Catness
(Ching Shih)
08/06/04 05:44 PM
Wine is Bottled Poetry

Like Classics, wine is an intimidating subject. Full of pretentions, vast historical tradition, and a muddle of rules that all seem to conspire to confuse. How does one bridge that gap without fear of sounding like a slack-jawed yokel or a sniffy dilletante?

In the grand tradition of chicklit, let's help each other out with wine, just as we do with books. Let's talk about the wines we like and why we like them; make recommendations and educate each other. What rules still apply? What would you drink with that dish? Is it a bad thing to be enamored of a $10 bottle of wine? What do all of those terms mean?

Since we're in the hot days of August, I'll start with light wines. (Besides, I don't want to make this first post an epic.)

Mr Catness is the food and beverage expert in our house. We like wine a lot. Our anniversary wine, Evolution from Oregon's Sokol Blossor Winery, is hard to find here in Seattle, but we love it and order it every year anyway. We put away two bottles of it the night we met. It's a beautiful, light summery white wine.

Wine doesn't have to be expensive to be good. Some of the stankest wines I've ever had have been really snooty expensive bottles that all the oenophiles in the room were experiencing spasms of joy upon the first sip. One of our regular wines is a white Cotes du Rhone. Reds are pretty common, but the white, again, is crisp, full and is great all year round. We use Guigal 2002 Cotes du Rhone Blanc as a daily or table wine. And see the price on that? That's about what we pay at our grocery store.

Getting darker now...

Rose? Until FishDreamer brought over a bottle last month, I would have said "no thanks." Too much of that in the Box o' Wine 80s, right? Well, check this out. Wow! I was sad that it was only one bottle, FishD, sunflow, and I plowed right through it. Mr Catness got one sip. Really, just go get a bottle.

I have found that one of the best ways to get to know wines is to find a nice, homey wine merchant. We have one up the street who has the best description cards I have ever read. We picked up a great, hearty red which was described as a "big bastard of a wine with a plummy finish." That sold me.

So go on, tell us about your wine!

(Many thanks to alizarin for the Robert Louis Stevenson quote. Wine is about the closest I get to poetry on a daily basis.)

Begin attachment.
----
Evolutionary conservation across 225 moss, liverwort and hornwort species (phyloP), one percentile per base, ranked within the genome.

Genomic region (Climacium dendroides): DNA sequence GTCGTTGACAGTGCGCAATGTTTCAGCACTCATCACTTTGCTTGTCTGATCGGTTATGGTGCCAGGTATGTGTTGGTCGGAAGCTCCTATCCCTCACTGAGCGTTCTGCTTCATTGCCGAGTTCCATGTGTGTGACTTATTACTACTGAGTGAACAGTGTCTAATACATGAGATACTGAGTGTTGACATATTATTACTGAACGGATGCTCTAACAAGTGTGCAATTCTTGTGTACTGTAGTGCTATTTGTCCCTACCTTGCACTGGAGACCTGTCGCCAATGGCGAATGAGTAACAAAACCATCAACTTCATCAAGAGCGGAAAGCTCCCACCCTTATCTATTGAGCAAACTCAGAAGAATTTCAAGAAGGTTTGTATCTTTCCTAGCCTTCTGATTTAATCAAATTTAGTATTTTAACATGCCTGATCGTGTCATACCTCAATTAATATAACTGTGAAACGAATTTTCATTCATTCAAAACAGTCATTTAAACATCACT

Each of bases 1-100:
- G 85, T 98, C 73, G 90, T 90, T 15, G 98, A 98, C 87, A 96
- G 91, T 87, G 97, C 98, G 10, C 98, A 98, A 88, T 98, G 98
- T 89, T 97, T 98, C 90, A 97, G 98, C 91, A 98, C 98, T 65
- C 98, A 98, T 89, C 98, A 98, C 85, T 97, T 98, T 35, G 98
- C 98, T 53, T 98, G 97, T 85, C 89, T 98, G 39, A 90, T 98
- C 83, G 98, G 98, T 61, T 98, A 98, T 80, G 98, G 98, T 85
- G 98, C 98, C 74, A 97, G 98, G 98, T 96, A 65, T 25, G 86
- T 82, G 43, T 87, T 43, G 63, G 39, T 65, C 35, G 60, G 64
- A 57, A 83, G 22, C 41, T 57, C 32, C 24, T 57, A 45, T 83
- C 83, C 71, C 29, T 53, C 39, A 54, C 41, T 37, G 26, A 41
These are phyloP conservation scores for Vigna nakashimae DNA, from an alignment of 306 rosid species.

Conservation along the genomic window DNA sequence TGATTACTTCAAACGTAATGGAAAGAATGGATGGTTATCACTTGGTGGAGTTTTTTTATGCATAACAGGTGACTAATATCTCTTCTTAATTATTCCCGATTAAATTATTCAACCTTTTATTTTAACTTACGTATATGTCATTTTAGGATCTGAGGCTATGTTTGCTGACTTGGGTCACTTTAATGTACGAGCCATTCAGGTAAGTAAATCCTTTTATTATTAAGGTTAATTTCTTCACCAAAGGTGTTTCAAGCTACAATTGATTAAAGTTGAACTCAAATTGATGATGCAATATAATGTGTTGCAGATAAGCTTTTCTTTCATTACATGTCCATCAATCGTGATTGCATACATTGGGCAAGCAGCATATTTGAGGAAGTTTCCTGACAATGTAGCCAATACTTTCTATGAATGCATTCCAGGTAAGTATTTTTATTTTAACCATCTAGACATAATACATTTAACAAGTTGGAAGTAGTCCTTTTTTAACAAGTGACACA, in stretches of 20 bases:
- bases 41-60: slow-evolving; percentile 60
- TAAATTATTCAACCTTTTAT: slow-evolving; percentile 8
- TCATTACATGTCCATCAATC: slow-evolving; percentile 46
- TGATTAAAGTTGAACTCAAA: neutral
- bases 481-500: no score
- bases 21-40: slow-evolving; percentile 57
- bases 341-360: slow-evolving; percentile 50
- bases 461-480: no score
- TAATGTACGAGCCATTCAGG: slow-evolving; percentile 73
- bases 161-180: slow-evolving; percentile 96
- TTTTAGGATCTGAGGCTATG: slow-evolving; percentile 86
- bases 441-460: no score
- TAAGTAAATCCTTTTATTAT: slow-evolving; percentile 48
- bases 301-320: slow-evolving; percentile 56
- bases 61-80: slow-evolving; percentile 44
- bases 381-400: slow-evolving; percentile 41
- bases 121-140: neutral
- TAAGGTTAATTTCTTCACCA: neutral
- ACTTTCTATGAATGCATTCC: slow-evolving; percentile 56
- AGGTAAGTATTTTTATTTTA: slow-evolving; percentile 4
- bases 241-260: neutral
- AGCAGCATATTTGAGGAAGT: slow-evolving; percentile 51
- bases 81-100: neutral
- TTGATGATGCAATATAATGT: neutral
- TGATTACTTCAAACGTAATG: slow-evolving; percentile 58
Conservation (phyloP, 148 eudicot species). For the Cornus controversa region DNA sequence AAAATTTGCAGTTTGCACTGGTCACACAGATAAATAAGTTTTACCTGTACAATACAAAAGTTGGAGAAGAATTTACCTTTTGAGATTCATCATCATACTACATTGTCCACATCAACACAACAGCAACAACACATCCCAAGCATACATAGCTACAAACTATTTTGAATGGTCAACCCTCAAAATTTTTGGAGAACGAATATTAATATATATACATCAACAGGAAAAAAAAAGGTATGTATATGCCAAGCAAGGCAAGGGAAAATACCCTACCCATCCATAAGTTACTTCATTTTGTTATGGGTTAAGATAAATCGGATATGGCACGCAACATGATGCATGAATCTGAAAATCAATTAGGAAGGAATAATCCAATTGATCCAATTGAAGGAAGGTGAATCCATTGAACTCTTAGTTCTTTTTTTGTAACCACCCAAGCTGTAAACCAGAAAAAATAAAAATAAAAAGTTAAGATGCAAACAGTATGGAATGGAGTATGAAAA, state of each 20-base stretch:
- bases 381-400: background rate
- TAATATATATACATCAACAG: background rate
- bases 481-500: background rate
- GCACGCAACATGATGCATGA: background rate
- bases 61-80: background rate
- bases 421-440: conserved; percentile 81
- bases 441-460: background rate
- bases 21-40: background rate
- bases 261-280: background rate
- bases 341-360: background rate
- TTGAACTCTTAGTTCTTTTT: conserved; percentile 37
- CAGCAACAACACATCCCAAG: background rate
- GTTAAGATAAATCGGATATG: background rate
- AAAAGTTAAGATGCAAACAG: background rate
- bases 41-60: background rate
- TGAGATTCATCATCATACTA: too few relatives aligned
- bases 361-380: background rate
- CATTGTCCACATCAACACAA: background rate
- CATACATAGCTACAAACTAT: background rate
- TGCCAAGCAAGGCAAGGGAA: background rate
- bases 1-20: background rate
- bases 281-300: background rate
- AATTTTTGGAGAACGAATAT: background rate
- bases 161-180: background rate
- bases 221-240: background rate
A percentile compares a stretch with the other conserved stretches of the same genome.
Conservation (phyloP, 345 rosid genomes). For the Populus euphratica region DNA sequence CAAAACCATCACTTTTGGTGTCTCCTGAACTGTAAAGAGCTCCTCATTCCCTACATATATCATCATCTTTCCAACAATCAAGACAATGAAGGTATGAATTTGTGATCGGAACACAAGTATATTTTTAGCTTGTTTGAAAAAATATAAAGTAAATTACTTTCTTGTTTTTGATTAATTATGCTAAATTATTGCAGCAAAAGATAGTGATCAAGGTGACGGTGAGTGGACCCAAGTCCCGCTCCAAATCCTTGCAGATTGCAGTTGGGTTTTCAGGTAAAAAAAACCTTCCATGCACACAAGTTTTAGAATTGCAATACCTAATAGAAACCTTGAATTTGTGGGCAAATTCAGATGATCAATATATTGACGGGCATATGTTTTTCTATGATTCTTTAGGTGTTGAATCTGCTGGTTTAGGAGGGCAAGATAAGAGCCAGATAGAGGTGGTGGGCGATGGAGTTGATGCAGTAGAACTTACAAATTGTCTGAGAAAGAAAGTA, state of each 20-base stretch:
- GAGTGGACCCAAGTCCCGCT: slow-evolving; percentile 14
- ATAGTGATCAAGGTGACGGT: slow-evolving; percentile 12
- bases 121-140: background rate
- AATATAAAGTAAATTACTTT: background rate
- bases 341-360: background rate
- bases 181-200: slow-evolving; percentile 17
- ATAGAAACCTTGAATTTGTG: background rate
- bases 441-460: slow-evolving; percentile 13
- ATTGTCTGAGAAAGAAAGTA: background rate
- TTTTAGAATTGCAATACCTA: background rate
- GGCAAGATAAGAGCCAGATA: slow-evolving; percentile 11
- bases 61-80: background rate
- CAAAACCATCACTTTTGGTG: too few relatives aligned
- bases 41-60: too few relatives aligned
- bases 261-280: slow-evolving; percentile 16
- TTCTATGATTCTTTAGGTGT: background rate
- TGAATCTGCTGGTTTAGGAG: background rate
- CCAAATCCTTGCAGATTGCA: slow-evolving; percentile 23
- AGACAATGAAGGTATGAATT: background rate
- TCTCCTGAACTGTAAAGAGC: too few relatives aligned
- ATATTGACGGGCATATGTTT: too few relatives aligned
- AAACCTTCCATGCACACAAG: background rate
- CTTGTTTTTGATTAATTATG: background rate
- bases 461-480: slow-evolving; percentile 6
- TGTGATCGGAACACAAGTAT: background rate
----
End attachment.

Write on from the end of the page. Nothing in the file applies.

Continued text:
alizarin
(Ching Shih)
08/06/04 06:29 PM
Re: Wine is Bottled Poetry

You're welcome for the quote, Catness , and thank you for starting the topic! I love wine.

My favorite place for good but cheap wine is Best Cellars , they have stores here in Boston and also in New York, Virginia and Texas, I believe. They are such a wonderful store, and a huge part of their selection is under $15 a bottle. The organize their wines by type and have detailed description cards for each. In nearly 2 years of shopping there I have yet to have a wine I didn't like. They always have new inventory as well.

I'm a red girl, myself, about 95% of the time. Favorites (all found at Best Cellars) include Painter Bridge Zinfandel-Shiraz, Muse Shiraz and Castle Rock Pinot Noir.

I like most reds, particularly Merlot and Shiraz, but I know next to nothing about whites, though I know I like Pinot Grigios, and I'm not good at all at pairing wines with food. Perhaps this thread will teach me a thing or two.

And there is absolutely nothing, nothing wrong with being enamoured of a 10 dollar bottle. The aforementioned Zinfandel-Shiraz costs $9.50 and I love it.


cat
(Ching Shih)
08/06/04 07:12 PM
Re: Wine is Bottled Poetry

I am crazy about dry rosés, Catness. I really like French ones in particular--at my former work we recently did a tasting of 29 (!) rosés, most of them from the U.S. (We spread the tasting out over two days--and we spit, lest anyone think we were just getting hammered at work. Well, I spit. I can't speak for all my colleagues.) There were two French ringers in there, and I had no trouble picking them. Not that I'm any kind of expert, by any means! Anyway, I love to get a little pink wine in the summer, and it's very food-friendly with almost anything.

I tend to drink more whites and pinks than reds, and even then I go for lighter reds. Cabernet Sauvignons I find almost painful--I am not a tannin fan. Mr. cat does not like reds; he actually prefers sweeter wines, and I have been converted to the love of Riesling by him. The lightly sweet German ones are lovely, especially with Asian food, and I like them because of the low alcohol percentage. But I also love dry Rieslings--the ones from Alsace are excellent, and Australian Rieslings, especially the very crisp and sometimes citrusy ones from the Clare Valley, are fantastic. Great for summer. I have also recently really liked Gruner Veltliner. All those German and Austrian varietals are getting really trendy right now.

I have a horrible time remembering producers and vintages and such, so a friend recently got me a wine notebook put out by Wine Smarts. I need to get int the habit of using it more often!


Catness
(Ching Shih)
08/06/04 07:39 PM
Re: Wine is Bottled Poetry

I'm a red wine fan, really. Mad about French wines. In our house, French wines are and always will be the gold standard. And like your Mr cat, cat, I don't care for dry wines. I agree with him on the Riesling love. There's a silly little Oregon winery Riesling that we sometimes pick up.